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Looking into 2011: Wehbba

Reported by JontySkrufff on January 3, 2011

“I am really into deep house, disco and house music in general, but I feel techno is finally starting to earn back a lot of its credibility, whilst at the same time going downhill on many levels. It remains cursed by the huge numbers of immature artists making it, I would say.”

Quitting Sao Paulo for Sydney some years ago, Brazilian electro type Wehbba also dropped out of a thriving career as a dentist in favour of teaching English and scuba diving. Discovering dance music in Australia he returned to Brazil to DJ and in 2004 released his debit album Revoltin’, establishing himself immediately as one of Brazil’s ones to watch. 

Six years on he’s just returned to Brazil again after a three year stint living in Brno in the Czech Republic and recently released another album, the appropriately titled "Full Circle’ on Christian Smith’s acclaimed tech-house label Tronic. 

With the album receiving extensive A list DJ support (Joris Voorn, Stephan Bodzin, Nick Warren and Fergie amongst others) and a slew of tracks and remixes coming out (including a joint reworking of Laurent Garnier's 1997 single "Flashback") he’s unsurprisingly cheerful about his prospects for the new year . . . 

Skrufff (Jonty Skrufff): What kind of year are you expecting in 2011: how optimistic/ pessimistic do you feel?

Wehbba: “I expect 2011 to be the ‘harvest’ year. 2010 was really intense and I had to go through many changes, had to make a lot of important decisions and had many big projects under my responsibility, so I hope 2011 will consolidate all my efforts. I am very optimistic about it.”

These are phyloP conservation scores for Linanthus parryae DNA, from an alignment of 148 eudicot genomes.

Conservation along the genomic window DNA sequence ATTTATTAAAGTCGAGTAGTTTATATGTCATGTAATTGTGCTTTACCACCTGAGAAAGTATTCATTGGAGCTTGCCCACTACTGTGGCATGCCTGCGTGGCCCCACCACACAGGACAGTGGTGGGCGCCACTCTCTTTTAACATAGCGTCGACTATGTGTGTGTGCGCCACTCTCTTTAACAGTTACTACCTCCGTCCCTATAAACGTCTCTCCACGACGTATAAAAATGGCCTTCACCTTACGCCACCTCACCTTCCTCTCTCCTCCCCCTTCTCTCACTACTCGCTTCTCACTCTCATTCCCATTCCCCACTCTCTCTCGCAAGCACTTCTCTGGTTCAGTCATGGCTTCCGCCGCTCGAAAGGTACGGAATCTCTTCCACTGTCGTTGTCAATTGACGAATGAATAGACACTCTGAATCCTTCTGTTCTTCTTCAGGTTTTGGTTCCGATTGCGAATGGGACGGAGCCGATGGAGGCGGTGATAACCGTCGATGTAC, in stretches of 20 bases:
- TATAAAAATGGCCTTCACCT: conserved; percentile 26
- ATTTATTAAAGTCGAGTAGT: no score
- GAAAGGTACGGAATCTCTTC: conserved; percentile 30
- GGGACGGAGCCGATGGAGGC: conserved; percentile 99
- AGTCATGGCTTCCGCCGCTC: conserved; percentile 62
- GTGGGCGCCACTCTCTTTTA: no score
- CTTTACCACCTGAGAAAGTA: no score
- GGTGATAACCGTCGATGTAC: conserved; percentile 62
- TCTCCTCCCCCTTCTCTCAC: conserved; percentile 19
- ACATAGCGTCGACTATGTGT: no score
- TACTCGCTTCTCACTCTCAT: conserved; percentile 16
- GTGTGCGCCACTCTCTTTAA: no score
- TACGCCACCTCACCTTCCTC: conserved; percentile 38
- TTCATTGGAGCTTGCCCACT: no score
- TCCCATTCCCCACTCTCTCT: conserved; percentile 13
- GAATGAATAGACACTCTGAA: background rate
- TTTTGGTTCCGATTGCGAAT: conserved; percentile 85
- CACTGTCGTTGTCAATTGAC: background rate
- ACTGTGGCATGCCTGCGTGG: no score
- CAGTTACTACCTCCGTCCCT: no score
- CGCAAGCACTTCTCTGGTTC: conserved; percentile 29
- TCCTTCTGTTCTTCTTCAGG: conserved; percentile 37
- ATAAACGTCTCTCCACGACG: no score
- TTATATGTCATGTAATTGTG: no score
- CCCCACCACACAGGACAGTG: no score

Skrufff: How much of your time and energy is taken up by web 2.0 stuff now, how about on myspace (compared to 12 months ago: is it doomed: could Facebook follow suit?

Wehbba: “I spend pretty much all day on social networks at some level, either tweeting news about my career or tips about places I am visiting, or sharing new releases and new songs on Facebook and/ or Soundcloud. I think they are good tools for exposing every artist’s hard work which wasn't so easy before. Myspace is a long shot from becoming useable once again, since it became haunted by spammers and with its messy profile pages, etc. I fear Facebook is heading in the same direction.”

Skrufff: How  important is it in 2011 for DJs/ artists to have an online ‘persona’: eg on Twitter?

Wehbba: “It's essential, these social networking sites have become the first information source for most people so you might as well get yourself a profile in all those pages to show what you've been up to (work-wise). The whole "big brother" concept of telling everyone what you think and what you do all the time on a personal level is a little bit stupid and shallow. Nobody would normally shout to the world about how good the dinner they are cooking is or how loud the person next to their table on the restaurant is, if it wasn't through a "thought-amp" like those tools. It just seems unnatural to me.”

Skrufff: How concerned are you about potential economic difficulties in 2011; what impact do you anticipate for club culture?